Similar to the energy involved in a Casimir effect experiments, the order of magnitude of dark energy has been estimated to be of few meV. The biological interactions in the cell, biomembrane potentials, protein-protein interactions and many other biological relevant processes have reaction energies in the 20 meV energy range. Nevertheless, there is a growing consensus that life did not begin on Earth, that life may be widespread throughout the cosmos, and that life, or at least proto-life, may have had its onset billions of years before the formation of this planetand possibly 4 billion or more years after the Big Bang. Therefore, it is imperative that we ask what unique conditions may have prevailed during this time and how might these conditions have contributed to the origin or multiple origins of life? In conclusion, first, the proximity between the time onset of the emergence of life and the time onset of the dominance of dark energy in our Universe and the rapid phase of star formation and supernova, and second, the similar interaction energy scale supports the hypothesis that dark energy, coupled with the nuclear synthesis of all the necessary elements for life, may have played an unknown but significant role in the origin and stability of living biological systems and may have contributed to the origins of life.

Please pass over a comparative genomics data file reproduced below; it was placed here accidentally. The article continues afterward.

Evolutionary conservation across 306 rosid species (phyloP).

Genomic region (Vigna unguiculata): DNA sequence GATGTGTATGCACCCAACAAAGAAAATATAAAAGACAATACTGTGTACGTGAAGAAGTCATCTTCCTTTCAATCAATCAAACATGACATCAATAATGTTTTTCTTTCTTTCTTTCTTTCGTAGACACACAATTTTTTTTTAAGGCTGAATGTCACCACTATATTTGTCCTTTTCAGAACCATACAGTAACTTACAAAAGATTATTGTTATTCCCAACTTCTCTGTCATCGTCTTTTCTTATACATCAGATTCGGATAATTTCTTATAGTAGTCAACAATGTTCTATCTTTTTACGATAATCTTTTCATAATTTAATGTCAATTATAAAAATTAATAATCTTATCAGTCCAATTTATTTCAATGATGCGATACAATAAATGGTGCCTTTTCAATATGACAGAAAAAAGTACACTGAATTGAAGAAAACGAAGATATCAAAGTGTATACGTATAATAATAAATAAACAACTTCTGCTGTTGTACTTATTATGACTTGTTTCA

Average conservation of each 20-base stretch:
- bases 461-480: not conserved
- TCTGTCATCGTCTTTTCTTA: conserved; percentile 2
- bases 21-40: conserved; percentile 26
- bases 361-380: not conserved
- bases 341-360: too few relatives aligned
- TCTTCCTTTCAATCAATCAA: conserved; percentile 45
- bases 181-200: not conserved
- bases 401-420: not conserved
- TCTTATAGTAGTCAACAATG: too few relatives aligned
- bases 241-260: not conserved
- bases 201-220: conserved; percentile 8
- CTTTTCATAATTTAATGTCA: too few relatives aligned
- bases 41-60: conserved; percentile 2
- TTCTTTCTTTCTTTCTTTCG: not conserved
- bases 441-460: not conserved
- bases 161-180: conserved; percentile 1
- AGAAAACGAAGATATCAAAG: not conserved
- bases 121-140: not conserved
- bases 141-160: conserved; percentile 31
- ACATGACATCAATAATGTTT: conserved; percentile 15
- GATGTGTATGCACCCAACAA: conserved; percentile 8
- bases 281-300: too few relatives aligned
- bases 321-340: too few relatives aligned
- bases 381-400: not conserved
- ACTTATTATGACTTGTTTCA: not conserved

Doesn’t life seem more probable after all? It is more probable that there may be the billion year old entities equipped with miraculous advanced technology and such civilization is crawling in the universe, somewhere in the darkness of universe.
[Ref: Based on the research of Nicola Poccia, Alessandro Ricci, Antonio Bianconi Ph.D. ,Department of Physics, Sapienza University of Rome, Italy]